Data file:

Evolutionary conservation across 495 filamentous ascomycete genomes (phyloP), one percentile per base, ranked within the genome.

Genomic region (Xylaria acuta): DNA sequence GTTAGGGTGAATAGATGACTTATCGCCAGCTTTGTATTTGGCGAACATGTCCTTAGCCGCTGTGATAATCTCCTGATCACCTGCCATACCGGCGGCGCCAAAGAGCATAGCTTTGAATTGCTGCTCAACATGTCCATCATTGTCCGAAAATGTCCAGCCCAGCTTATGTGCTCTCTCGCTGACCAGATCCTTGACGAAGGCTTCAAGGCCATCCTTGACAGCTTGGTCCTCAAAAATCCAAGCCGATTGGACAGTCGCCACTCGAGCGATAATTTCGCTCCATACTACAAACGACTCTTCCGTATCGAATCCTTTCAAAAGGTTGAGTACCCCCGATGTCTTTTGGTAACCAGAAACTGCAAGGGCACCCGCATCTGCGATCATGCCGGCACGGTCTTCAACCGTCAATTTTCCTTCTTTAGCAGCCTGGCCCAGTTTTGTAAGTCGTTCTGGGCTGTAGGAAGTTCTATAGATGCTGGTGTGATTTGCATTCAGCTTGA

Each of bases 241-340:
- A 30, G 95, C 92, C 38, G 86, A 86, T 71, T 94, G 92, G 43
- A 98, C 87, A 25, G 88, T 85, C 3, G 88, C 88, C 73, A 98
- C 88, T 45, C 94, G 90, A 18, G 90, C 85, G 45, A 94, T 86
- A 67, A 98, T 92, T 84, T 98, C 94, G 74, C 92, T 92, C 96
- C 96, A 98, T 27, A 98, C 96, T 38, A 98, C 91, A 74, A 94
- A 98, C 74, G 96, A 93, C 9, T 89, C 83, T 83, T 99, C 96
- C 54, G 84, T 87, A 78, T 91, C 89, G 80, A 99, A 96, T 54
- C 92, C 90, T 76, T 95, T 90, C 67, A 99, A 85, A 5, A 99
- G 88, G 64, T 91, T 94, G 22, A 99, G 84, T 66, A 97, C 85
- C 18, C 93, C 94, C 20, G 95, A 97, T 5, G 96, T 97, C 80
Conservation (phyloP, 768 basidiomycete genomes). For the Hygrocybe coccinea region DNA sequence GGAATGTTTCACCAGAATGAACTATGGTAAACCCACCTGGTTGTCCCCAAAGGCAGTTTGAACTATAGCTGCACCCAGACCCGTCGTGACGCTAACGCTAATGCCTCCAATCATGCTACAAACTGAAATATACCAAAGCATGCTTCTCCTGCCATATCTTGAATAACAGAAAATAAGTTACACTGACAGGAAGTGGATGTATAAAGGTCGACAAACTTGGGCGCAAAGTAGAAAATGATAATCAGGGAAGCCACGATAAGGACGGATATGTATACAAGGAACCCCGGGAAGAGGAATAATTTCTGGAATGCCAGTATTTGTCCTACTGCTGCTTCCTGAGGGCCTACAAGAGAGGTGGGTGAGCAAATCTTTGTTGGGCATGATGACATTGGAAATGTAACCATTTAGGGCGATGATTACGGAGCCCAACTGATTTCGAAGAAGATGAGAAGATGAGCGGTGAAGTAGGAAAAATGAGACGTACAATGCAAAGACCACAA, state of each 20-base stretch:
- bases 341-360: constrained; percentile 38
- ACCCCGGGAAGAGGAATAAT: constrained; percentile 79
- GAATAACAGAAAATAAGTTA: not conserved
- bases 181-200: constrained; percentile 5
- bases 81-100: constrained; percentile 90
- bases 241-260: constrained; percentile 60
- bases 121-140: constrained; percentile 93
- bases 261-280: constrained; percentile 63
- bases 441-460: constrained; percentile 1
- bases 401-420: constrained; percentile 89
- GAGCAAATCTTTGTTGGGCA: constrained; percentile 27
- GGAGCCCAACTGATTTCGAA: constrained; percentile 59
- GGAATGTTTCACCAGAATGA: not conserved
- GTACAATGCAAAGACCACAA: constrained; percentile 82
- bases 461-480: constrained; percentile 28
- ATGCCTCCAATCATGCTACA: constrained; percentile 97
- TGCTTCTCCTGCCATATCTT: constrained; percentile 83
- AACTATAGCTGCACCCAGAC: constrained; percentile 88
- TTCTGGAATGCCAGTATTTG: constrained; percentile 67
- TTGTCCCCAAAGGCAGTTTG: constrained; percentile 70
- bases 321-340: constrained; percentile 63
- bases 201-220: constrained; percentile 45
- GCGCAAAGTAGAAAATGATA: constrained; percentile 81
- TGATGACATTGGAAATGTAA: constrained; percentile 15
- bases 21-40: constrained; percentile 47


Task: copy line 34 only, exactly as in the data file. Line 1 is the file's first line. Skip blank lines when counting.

- TTGTCCCCAAAGGCAGTTTG: constrained; percentile 70